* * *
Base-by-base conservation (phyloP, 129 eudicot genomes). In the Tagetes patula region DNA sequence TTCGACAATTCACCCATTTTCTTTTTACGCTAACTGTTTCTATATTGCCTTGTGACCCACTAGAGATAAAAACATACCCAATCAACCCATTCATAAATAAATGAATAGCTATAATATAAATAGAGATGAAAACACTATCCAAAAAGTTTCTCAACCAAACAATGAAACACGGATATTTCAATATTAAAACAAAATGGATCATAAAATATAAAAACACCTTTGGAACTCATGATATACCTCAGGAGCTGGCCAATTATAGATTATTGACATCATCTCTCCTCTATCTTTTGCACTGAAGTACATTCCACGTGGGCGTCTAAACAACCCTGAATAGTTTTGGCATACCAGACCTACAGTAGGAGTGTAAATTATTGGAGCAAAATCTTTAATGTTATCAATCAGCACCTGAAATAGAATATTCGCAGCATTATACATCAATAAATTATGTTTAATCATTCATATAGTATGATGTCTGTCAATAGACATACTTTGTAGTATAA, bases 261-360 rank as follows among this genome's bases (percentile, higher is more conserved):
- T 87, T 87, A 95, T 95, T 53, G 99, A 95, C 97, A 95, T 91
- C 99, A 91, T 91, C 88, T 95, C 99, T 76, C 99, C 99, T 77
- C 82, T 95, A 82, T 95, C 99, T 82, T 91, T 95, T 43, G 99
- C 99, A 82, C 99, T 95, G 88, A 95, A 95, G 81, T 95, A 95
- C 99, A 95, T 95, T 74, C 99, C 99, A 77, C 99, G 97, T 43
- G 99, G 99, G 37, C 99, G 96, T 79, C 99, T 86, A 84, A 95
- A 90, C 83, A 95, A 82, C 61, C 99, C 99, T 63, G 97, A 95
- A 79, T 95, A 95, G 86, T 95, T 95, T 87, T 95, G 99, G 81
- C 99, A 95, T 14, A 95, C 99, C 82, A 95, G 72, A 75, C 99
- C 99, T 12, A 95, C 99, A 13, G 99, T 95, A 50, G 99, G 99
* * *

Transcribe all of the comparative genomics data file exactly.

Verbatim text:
Base-by-base conservation (phyloP, 129 eudicot genomes). In the Tagetes patula region DNA sequence TTCGACAATTCACCCATTTTCTTTTTACGCTAACTGTTTCTATATTGCCTTGTGACCCACTAGAGATAAAAACATACCCAATCAACCCATTCATAAATAAATGAATAGCTATAATATAAATAGAGATGAAAACACTATCCAAAAAGTTTCTCAACCAAACAATGAAACACGGATATTTCAATATTAAAACAAAATGGATCATAAAATATAAAAACACCTTTGGAACTCATGATATACCTCAGGAGCTGGCCAATTATAGATTATTGACATCATCTCTCCTCTATCTTTTGCACTGAAGTACATTCCACGTGGGCGTCTAAACAACCCTGAATAGTTTTGGCATACCAGACCTACAGTAGGAGTGTAAATTATTGGAGCAAAATCTTTAATGTTATCAATCAGCACCTGAAATAGAATATTCGCAGCATTATACATCAATAAATTATGTTTAATCATTCATATAGTATGATGTCTGTCAATAGACATACTTTGTAGTATAA, bases 261-360 rank as follows among this genome's bases (percentile, higher is more conserved):
- T 87, T 87, A 95, T 95, T 53, G 99, A 95, C 97, A 95, T 91
- C 99, A 91, T 91, C 88, T 95, C 99, T 76, C 99, C 99, T 77
- C 82, T 95, A 82, T 95, C 99, T 82, T 91, T 95, T 43, G 99
- C 99, A 82, C 99, T 95, G 88, A 95, A 95, G 81, T 95, A 95
- C 99, A 95, T 95, T 74, C 99, C 99, A 77, C 99, G 97, T 43
- G 99, G 99, G 37, C 99, G 96, T 79, C 99, T 86, A 84, A 95
- A 90, C 83, A 95, A 82, C 61, C 99, C 99, T 63, G 97, A 95
- A 79, T 95, A 95, G 86, T 95, T 95, T 87, T 95, G 99, G 81
- C 99, A 95, T 14, A 95, C 99, C 82, A 95, G 72, A 75, C 99
- C 99, T 12, A 95, C 99, A 13, G 99, T 95, A 50, G 99, G 99